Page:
'I don't have any legal authority to mandate. The best I can do is strongly recommend that they do that,' he said.
But de Blasio - who took repeated insults from Cuomo during the pandemic about his lack of authority - is standing firm.
At his own press conference 30 minutes later, he said: 'The overwhelming strategic thrust is vaccination.
'We think the right mix is to heavily focus on vaccination and continue to climb that leader and also give a very clear message, strongly recommending mask usage.
'Mask wearing is not a substitute for vaccination,' he said.
In order for Cuomo to create a mask mandate, he'd have to make it a law and he can't do that now without the approval of the state legislature, which stripped him of his powers in March because of his handling of nursing home COVID deaths.
This map shows how hospitals are faring across the country. Dark blue shaded areas have the lowest number of available beds and those being hospitalized are mostly unvaccinated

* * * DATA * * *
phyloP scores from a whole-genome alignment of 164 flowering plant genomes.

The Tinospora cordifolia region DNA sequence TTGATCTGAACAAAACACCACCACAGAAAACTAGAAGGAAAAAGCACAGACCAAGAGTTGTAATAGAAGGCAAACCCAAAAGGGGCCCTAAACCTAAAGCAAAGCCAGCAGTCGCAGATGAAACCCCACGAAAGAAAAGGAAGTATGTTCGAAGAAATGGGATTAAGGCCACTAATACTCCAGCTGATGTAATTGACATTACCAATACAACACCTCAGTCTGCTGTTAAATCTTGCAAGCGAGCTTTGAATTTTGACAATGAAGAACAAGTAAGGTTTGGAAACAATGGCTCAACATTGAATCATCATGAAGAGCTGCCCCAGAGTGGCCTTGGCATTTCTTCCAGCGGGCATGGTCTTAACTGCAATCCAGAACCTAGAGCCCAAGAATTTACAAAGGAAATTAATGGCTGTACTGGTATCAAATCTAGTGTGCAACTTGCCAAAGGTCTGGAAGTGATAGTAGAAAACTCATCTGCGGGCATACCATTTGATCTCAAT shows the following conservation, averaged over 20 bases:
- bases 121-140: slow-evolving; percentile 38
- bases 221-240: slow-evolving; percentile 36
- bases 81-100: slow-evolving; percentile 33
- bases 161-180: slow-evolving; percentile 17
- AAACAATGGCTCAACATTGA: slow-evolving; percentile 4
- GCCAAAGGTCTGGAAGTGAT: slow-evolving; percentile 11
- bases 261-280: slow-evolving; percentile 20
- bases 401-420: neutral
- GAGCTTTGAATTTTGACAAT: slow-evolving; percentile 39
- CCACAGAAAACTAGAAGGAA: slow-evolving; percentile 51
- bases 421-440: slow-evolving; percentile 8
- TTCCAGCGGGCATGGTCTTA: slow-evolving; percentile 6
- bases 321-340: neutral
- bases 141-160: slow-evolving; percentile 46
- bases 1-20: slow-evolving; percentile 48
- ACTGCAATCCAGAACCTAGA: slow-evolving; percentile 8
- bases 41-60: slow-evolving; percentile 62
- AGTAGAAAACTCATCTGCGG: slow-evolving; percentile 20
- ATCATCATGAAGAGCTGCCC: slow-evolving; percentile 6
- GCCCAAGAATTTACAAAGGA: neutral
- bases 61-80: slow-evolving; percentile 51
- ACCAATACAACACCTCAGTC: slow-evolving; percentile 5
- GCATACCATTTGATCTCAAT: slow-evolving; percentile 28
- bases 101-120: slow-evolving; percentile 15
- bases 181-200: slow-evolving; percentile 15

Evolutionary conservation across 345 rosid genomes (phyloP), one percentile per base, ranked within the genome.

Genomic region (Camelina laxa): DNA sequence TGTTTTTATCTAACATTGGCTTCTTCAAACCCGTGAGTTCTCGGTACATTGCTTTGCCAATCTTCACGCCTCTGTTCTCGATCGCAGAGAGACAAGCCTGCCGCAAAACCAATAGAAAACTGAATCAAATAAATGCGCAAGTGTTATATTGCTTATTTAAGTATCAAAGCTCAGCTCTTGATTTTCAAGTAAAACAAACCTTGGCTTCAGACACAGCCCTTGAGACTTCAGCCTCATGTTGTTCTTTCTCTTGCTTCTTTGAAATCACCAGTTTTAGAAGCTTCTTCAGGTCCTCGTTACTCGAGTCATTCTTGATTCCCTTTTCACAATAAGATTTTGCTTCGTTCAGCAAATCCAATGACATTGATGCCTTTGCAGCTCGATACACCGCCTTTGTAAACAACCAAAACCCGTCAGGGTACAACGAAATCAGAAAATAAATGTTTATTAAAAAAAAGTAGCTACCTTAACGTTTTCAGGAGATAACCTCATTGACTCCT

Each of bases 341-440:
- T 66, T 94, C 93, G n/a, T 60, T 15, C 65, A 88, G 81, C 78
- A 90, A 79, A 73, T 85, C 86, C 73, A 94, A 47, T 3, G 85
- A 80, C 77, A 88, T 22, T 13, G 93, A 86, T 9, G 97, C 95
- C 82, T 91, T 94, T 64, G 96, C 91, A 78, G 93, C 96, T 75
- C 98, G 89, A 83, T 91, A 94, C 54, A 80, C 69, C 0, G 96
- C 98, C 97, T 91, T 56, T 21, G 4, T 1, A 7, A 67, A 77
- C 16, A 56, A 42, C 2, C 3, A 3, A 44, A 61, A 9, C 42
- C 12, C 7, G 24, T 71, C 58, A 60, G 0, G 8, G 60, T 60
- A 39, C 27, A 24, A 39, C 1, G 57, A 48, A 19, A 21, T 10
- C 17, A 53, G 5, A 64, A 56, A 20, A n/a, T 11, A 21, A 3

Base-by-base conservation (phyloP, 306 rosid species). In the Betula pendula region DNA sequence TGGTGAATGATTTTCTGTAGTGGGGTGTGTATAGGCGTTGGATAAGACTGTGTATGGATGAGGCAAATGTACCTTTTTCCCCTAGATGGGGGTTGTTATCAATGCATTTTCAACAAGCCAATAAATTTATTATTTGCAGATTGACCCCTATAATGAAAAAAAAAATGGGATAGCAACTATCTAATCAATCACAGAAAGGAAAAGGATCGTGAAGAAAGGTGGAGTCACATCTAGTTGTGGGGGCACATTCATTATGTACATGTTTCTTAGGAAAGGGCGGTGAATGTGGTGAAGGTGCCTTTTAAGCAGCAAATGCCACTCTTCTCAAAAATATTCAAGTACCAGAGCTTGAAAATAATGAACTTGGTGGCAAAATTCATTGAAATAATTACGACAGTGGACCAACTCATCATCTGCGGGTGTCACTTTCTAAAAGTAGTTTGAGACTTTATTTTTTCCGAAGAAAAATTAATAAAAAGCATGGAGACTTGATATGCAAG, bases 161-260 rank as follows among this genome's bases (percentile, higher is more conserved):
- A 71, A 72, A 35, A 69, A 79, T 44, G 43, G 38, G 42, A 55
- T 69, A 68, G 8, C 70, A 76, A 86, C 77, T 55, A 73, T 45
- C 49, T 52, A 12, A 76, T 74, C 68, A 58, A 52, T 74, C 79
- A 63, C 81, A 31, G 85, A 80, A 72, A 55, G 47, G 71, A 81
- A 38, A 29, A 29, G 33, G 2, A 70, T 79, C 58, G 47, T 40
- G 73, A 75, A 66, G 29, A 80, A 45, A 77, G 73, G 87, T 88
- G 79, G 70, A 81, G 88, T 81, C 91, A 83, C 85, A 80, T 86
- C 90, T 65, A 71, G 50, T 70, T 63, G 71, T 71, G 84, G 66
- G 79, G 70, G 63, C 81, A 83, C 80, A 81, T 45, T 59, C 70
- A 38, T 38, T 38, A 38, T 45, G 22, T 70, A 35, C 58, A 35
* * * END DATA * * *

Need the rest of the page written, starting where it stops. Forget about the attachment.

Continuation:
He was forced to acknowledge the change at his press conference on Monday.
'We had extensive authority under the previous law that overrode local governments.
'That law has lapsed. So now, the law is as set by the local government and we are just recommending.
'If we get to a situation where local governments don't step up, then you'd need the state to pass a law.
It comes amid research that shows while vaccinated people are far less likely to become gravely ill with COVID-19, they still can contract and transmit it.
With half of the country still unvaccinated, it is causing a spike in hospitalizations and deaths in some parts of the country where vaccination rates are low.
The trend is the same in New York City. Cases are on the rise thanks to Delta but deaths and hospitalizations are low
In Austin, Texas, there are now just 7 ICU beds left across the city because others have been filled by unvaccinated COVID patients.
New York City has not, however, seen an uptick in hospitalizations or deaths, despite cases being on the rise in Delta variant cases.
New York state and city workers have until Labor Day to get vaccinated or they face rigorous testing requirements.
The same rule has been adopted by other states.
In New York City, de Blasio is also offering $100 to people who get their first shot at a city-run site.
Florida has broken its record for COVID hospitalizations with more than 10,200 hospitalized with the virus.
On Monday, the Director of the National Institute for Health said on Monday masks may be necessary to avoid future lockdowns.
'We want to avoid lockdowns at all costs, but that means we’re going to have to do some other things that won’t necessarily be welcomed by people,' Dr. Francis Collins told Good Morning America.